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Fasting Blood Sugar

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Last week we discussed the use of the random blood sugar in monitoring diabetes. We established that it could also be used to tell you if you are suffering from sugar, if you are feeling sick and have never had sugar, but the random sugar is very high. We said the best use of the random blood sugar is to test or “ping” the system to see if the medication being used for treatment of diabetes is working.{{more}}

This week, we will look at the fasting blood glucose or sugar (FBS). Most diabetics are acquainted with the FBS because it is used by the clinics to monitor the sugar. In fact, even though it can be used to give an idea of the sugar control, its main use is in the diagnosis of diabetes. Diagnosis means telling you that you have sugar when you do not know you have it. In other words, when you become ill and go to your doctor, he or she listens to you and examines you, they suspect that you have diabetes and do your random sugar. If the random sugar is very high, they diagnose you diabetes, but will still send you for a FBS, as it gives an idea of how “bad” the sugar is. We in public medicine continue to use the FBS regularly and routinely. As I said last week, because many of our diabetics are poorly controlled, the FBS is usually the lowest reading of the day, so many diabetics continue to use this test, as it gives them a false sense of control. When they are confronted with other tests that show that their sugar is not controlled, they become “defensive” and say “but my fasting sugar was good today”. So the fasting sugar can give you a false sense of security. Both the FBS and RBS are static tests, that is they tell you what’s happening at the moment and we are left to guess what the sugar control is like unless we test the sugar levels two or three times a day. This can be very tedious and painful, so we doctors use a test called the hemoglobin A1c or HbA1c.

The HbA1c (called A1c for short) is a test that was designed specifically to monitor diabetes. Hemoglobin is the protein in red blood cells that carries oxygen through our bodies so that we can live. A small amount of hemoglobin (about 5%) normally has sugar attached to it (called the glycosylated hemoglobin). Diabetics generally have a higher percentage of hemoglobin with sugar attached to it. The body destroys and remakes half of its hemoglobin every 10-12 weeks or every 3 months, so the HbA1c gives us a “bird’s eye view” of the sugar levels over the last 2-3 months. This means it gives us a very good view of how well the sugar has been controlled over the last 3 months. I have patients who do not take their medication until a week before coming back to see me. In the office, their sugars are controlled, but when you look at the A1c it is bad. You know therefore that for months before his visit the patient has been non-compliant, because his sugar was out of control for a long period of time before the visit. The A1c is not just about compliance (are you taking your medication or not), but also about control (is your sugar high or low). You may be compliant, but the medication is too strong or not strong enough and it will be reflected in the A1c. If your medication is too strong (less common) then the A1c is usually less than 5% and you may experience hypoglycemic episodes or you are always hungry. If your diabetes is poorly controlled (more often than you’ll want to believe) then the HbA1c will be high (usually more than 10%). A well-controlled diabetic will have an A1c of 7% or less, while a reasonably uncontrolled diabetic will have an A1c of between 7 and 10%. A poorly controlled diabetic will have an A1c higher than 10%. The A1c is not the real sugar level but you can have an idea of the average glucose by using the estimated average glucose. These can usually be gotten from a conversion chart. An A1c of 7% corresponds to an estimated average sugar level of 9mmol/l and an A1c of 10% corresponds to an average sugar of about 15.5mmol/l.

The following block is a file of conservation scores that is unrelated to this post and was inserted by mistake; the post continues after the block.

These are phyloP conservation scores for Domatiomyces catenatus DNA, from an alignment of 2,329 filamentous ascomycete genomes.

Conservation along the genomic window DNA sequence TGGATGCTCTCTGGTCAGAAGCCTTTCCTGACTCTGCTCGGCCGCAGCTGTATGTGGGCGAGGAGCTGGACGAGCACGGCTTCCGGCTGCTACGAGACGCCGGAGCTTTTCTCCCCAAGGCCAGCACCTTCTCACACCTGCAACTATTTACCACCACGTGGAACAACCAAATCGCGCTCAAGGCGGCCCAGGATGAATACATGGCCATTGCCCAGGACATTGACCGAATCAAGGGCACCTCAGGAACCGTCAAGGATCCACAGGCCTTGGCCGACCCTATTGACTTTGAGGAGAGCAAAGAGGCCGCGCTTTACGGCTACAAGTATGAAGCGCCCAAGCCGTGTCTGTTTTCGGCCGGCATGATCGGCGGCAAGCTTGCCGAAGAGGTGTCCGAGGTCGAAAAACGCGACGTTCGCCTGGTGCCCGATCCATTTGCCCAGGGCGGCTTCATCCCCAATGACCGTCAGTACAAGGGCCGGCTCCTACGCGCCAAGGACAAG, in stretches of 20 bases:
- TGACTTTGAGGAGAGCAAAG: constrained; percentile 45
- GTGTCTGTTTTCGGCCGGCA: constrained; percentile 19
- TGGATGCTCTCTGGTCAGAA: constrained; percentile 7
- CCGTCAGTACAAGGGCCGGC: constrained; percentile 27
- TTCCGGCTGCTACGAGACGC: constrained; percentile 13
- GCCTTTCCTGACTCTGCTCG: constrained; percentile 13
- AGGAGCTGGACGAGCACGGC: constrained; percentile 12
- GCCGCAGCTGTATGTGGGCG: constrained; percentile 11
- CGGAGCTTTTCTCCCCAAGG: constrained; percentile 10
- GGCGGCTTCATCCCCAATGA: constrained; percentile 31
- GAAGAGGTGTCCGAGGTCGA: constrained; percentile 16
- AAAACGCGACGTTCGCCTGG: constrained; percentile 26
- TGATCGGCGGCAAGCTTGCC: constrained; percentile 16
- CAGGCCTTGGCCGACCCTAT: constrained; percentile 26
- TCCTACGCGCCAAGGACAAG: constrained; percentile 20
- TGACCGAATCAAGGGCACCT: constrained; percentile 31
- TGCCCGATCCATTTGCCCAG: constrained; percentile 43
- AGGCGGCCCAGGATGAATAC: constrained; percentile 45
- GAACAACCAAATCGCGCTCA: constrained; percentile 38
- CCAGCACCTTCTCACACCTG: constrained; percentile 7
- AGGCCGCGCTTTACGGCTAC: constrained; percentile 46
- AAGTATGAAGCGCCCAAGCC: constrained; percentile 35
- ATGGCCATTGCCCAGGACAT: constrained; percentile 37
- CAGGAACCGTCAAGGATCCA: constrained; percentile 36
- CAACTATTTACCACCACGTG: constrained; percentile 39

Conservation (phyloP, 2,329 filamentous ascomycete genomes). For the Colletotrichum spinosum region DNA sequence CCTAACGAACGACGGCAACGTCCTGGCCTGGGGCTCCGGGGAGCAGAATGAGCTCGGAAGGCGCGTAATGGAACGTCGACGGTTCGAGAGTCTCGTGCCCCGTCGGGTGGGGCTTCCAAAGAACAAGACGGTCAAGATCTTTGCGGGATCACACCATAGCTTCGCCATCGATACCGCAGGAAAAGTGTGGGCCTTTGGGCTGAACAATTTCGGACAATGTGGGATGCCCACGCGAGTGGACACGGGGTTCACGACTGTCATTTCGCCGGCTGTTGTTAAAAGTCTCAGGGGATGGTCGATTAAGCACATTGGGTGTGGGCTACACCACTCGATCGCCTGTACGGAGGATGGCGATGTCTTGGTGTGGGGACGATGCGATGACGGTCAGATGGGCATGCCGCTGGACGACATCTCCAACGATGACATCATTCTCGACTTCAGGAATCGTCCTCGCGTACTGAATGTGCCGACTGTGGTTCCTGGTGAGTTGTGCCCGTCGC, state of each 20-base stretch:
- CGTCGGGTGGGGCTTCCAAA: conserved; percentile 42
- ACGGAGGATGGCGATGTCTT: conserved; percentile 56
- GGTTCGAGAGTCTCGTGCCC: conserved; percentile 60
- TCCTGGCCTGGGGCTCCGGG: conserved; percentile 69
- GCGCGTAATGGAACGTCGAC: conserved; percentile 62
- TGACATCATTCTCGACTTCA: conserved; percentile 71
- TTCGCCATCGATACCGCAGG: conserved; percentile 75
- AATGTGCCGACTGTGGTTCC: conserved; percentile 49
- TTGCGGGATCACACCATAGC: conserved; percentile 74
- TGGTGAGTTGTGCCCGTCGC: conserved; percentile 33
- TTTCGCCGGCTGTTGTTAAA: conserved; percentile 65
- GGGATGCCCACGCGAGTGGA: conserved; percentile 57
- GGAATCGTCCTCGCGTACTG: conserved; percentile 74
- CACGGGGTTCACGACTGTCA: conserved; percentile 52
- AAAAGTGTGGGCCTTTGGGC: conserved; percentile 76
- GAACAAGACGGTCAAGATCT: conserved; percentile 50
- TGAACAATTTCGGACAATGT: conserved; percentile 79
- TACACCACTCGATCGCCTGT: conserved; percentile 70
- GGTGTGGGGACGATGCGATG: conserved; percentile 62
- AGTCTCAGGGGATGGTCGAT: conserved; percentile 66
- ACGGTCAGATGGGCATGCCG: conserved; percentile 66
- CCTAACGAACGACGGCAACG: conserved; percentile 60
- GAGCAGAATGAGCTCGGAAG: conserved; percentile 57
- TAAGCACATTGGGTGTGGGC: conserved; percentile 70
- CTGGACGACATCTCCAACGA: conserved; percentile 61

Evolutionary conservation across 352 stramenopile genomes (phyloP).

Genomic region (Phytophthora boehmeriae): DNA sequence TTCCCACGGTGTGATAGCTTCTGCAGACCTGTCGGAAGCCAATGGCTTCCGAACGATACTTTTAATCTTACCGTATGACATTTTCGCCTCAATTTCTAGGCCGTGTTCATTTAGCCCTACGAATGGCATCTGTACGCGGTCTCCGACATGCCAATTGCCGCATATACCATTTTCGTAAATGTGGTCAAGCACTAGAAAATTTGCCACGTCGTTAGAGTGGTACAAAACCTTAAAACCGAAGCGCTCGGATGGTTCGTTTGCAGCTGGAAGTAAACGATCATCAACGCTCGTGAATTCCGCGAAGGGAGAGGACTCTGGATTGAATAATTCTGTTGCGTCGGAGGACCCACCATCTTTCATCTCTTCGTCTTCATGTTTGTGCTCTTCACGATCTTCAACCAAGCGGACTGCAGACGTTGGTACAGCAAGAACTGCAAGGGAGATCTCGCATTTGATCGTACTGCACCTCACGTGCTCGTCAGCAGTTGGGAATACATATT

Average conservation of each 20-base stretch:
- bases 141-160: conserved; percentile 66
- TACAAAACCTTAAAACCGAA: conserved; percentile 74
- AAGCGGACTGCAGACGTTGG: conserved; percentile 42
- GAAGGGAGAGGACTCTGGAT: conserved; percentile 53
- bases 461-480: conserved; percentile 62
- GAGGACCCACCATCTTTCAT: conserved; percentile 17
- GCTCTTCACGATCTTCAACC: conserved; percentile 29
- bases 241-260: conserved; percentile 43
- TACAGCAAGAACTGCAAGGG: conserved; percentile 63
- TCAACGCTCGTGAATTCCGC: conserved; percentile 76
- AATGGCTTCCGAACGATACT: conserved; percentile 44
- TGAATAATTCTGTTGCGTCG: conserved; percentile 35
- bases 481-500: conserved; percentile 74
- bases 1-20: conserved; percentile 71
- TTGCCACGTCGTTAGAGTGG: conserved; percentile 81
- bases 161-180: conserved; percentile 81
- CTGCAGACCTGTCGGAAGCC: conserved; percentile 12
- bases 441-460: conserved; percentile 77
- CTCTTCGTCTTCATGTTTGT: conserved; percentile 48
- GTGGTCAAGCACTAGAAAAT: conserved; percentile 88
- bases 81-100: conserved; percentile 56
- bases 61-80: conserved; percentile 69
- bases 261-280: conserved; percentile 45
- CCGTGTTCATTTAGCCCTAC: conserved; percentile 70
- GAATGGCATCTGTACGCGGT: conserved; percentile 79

For comments or question contact:
Dr Rohan Deshong
Tel: (784) 456-2785
email: deshong@vincysurf.com

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